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Salo, Or The 120 Days Of Sodom(1975)

Accompanying the libertines at the palace are four middle-aged prostitutes, also collaborators, whose job it is to orchestrate debauched interludes for the men, who sadistically exploit their victims. During the many days at the palace, the four men devise increasingly abhorrent tortures and humiliations for their own pleasure. During breakfast, the daughters enter the dining hall naked to serve food. One of the studs trips and rapes a daughter in front of the crowd, who laugh at her cries of pain. Intrigued, the President moons several slaves before prompting the stud to perform anal sex on him and the Duke sings "Sul Ponte di perati". Signora Vaccari uses a mannequin to demonstrate to the young men and women how to properly masturbate a penis and one of the girls tries to escape, only to have her throat cut. Signora Vaccari continues with her story. Two victims named Sergio and Renata are forced to get married. The ceremony is interrupted when the Duke fondles several victims and sex workers. At the end, Sergio and Renata are forced to fondle each other and the men rape them to stop them from having sex with each other. During this, the Magistrate engages with the Duke in three-way intercourse.

Salo, or the 120 Days of Sodom(1975)

While collaborating with Citti on the script, Pasolini was compelled to transpose the setting of Salò from 18th-century France (as depicted in de Sade's original book) to the last days of Benito Mussolini's regime in the Republic of Salò in the spring of 1944.[11] Salò is a toponymical metonymy for the Italian Social Republic (RSI) (because Mussolini ruled from this northern town rather than from Rome), which was a puppet state of Nazi Germany.[12] While writing the script, it was decided between Citti and Pasolini that the latter would direct the project, as Citti had planned to write a separate project after completing Salò.[13] Pasolini noted his main contribution to Citti's original screenplay as being its "Dante-esque structure",[14] which Pasolini felt had been de Sade's original intention with the source material.[15]

The film was rejected by the British Board of Film Censors (BBFC) in January 1976. It was first screened at the Old Compton Street Cinema Club in Soho, London in 1977, in an uncut form and without certification from BBFC secretary James Ferman; the premises were raided by the Metropolitan Police after a few days. A cut version prepared under Ferman's supervision, again without formal certification, was subsequently screened under cinema club conditions for some years. In 2000, in an uncut form, the film was finally passed for theatrical and video distribution in the United Kingdom.[39]

Salo, or the 120 Days of Sodom is a not-too-far-fetched allegory about four libertines toward the end of Italian fascism. These four powerful men kidnap eighteen young men and women and transport them an isolated house in the countryside. During the titular 120 days they spend there, the men rape, assault, abuse, and dehumanize the youth in increasingly vile and horrifying ways. One of the most memorable scenes is one in which a libertine defecates on the floor, and forces one of the women to eat it. The camera does not look away.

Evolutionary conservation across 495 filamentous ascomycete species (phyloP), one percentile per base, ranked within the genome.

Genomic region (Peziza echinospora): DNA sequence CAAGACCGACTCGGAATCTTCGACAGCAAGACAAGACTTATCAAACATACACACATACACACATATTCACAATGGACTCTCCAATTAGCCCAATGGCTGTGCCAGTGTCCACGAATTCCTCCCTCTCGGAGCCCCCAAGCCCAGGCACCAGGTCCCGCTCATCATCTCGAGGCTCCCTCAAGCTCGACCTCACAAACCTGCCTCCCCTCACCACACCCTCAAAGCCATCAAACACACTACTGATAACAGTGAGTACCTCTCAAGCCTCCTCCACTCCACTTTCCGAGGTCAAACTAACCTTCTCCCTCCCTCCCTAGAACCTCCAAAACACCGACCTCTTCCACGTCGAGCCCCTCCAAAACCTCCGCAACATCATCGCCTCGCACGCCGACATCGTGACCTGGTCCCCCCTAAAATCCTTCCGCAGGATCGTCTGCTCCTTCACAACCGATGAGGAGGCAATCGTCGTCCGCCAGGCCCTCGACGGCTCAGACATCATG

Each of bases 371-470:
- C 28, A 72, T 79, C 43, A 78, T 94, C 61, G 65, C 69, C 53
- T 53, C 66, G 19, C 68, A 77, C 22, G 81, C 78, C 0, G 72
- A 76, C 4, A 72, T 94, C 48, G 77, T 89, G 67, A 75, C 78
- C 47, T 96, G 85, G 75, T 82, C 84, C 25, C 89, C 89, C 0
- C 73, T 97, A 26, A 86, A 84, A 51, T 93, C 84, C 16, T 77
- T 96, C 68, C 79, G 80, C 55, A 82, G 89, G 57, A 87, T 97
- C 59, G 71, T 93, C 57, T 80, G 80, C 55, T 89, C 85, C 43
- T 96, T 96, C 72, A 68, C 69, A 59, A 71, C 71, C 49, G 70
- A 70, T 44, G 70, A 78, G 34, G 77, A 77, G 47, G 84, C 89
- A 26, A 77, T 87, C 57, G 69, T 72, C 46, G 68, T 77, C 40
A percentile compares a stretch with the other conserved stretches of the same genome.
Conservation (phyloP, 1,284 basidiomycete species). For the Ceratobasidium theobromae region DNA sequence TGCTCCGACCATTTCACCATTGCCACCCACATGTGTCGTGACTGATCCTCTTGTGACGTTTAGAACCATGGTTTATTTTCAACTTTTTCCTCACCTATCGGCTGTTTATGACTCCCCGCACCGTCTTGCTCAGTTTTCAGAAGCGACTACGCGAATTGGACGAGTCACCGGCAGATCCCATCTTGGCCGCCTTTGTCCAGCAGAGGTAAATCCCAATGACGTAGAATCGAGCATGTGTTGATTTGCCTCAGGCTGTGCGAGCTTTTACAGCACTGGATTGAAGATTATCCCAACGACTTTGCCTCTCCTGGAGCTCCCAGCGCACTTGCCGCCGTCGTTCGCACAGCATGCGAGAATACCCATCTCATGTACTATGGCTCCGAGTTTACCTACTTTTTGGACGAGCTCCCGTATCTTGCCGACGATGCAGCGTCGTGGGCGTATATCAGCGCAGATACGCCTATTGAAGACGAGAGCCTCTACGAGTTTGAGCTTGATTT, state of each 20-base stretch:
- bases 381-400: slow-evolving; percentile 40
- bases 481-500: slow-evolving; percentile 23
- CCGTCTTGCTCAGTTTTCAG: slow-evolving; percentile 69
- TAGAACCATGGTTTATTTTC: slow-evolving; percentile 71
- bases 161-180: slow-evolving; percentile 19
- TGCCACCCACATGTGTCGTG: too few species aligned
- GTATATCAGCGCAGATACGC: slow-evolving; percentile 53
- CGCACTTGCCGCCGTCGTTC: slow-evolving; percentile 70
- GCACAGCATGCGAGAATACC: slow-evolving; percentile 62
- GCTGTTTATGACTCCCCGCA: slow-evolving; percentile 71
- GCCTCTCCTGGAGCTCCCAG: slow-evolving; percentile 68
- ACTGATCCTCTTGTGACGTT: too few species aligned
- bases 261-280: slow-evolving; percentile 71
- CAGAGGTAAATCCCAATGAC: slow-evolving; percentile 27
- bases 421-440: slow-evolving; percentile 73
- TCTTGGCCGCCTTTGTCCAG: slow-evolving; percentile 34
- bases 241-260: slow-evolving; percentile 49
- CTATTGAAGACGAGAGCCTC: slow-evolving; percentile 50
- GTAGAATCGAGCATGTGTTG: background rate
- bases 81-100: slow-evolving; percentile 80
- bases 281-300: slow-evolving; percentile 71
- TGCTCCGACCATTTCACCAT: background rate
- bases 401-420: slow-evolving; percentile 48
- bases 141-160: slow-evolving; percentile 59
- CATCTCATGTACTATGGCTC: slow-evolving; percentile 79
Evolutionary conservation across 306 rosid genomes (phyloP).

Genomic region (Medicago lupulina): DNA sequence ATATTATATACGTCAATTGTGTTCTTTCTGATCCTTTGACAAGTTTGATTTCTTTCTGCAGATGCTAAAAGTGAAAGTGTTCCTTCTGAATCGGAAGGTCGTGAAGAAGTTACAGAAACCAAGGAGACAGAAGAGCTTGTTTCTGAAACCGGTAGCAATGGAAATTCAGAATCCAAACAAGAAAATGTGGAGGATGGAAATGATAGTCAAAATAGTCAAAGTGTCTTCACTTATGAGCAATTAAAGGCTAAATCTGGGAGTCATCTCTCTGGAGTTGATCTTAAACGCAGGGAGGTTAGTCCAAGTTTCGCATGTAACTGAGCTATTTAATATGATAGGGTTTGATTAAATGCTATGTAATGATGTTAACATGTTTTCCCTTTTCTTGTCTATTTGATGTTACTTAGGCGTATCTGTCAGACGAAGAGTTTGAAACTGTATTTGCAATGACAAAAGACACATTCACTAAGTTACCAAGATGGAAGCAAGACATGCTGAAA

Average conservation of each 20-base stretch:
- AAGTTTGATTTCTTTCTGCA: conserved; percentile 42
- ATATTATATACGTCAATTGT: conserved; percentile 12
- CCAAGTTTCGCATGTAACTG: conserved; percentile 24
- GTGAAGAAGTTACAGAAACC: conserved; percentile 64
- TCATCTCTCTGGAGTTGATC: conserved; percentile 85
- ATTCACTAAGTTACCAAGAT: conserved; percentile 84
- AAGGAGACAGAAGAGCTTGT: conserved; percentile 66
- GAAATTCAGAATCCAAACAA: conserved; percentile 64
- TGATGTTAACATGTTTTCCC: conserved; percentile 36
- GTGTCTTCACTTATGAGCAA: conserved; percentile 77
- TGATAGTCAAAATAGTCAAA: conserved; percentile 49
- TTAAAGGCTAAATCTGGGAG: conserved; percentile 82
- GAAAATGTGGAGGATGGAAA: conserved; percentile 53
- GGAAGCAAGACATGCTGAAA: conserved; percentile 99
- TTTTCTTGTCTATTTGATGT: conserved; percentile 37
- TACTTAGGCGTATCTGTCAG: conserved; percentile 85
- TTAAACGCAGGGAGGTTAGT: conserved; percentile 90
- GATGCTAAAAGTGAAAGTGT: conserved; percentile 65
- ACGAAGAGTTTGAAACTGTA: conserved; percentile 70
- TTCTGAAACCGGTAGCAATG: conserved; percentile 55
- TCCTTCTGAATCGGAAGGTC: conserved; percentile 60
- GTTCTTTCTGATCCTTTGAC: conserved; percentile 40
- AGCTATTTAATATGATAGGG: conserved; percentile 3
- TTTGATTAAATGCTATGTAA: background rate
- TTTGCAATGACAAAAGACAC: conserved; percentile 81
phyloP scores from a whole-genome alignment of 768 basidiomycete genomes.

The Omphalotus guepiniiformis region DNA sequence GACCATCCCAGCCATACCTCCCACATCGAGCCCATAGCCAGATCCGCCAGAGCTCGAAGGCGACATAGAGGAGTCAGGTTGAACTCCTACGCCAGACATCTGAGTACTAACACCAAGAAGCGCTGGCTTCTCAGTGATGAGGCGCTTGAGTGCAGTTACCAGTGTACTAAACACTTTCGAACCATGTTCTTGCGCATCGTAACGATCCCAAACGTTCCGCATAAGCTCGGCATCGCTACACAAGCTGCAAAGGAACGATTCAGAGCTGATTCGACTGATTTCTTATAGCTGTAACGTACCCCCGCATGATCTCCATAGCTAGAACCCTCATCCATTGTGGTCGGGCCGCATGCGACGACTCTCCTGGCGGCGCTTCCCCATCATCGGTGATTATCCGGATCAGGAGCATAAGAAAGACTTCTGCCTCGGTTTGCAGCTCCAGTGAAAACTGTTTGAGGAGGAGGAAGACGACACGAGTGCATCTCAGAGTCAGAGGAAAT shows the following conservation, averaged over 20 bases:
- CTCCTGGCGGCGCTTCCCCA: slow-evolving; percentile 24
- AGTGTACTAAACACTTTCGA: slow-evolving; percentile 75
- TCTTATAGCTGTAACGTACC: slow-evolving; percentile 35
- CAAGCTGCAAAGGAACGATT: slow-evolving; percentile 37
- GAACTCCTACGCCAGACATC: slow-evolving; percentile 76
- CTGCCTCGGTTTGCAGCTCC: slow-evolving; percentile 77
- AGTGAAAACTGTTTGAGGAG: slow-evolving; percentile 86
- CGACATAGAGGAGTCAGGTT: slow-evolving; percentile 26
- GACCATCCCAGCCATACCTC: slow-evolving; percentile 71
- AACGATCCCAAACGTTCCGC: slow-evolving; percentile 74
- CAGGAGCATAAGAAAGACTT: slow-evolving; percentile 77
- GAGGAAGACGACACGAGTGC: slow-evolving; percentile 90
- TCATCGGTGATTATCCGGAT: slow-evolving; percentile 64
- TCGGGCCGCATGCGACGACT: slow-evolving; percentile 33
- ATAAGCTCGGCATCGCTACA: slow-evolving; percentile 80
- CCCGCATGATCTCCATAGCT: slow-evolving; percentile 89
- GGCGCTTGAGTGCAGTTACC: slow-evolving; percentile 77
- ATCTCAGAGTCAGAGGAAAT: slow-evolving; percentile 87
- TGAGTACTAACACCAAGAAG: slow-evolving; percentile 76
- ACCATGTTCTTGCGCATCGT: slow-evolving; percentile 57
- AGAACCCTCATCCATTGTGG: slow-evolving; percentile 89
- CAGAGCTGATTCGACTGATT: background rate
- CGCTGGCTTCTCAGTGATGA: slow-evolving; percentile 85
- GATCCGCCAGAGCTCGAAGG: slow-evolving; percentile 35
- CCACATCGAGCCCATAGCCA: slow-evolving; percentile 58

Fucked Up February as officially come to an end. Some of us are relieved, some of us are sick enough to want it never to end. In any case, we have reviewed the movie deemed by guest star Damian "The Eggman" LaGrasta as a rite of passage if anyone ventures into disturbing horror movies. The movie of course is Salo, or the 120 Days of Sodom. A movie so sick and depraved, we had to watch it a second time to fully understand it. The movie background itself is very interesting and shrouded in mystery as the director Pier Paolo Pasolini was killed before its premiere. Young boys and girls are taken by four Italian libertines in fascist Italy during WW2 to re-enact sick and twisted stories over 120 days. Tone and atmosphere alone make this movie stand out among other disturbing movies of the time. While the movie ultimately didn't stand up to being as fucked up as we remembered, it's still high on our list due to the nonchalant manner in which the libertines treat their subjects.Music Credit: Karl Casey @ White Bat Audio _6hQy4elsyHhCOskZo0U5g

Saló / 120 Days of Sodom is from Italian director Pier Paolo Pasolini, and is a film interpretation of one of the most controversial pieces of literature: 120 Days of Sodom from Marquis de Sade. The film follows four libertine facists who take nine young girls and nine young boys and subject to them to 120 atrocious and horrific days of mental, physical and sexual torture for their pleasure and amusement.

The Attorney General basically indicated in quite a cavalier manner what he thought that teenagers should be able to do to enjoy themselves. I am not so sure that he would be so cavalier today and make comments similar to those he made during the early days of his portfolio responsibilities.

SALÒ was on briefly mentioned in the first Senate estimates of 2011. The court hearing was just days away, so Guy Barnett (Liberal), kept the questions to a minimum. Had his fellow objector, Julian McGauran (Liberal), been present, it would have likely developed into a clash similar to 2010. 041b061a72

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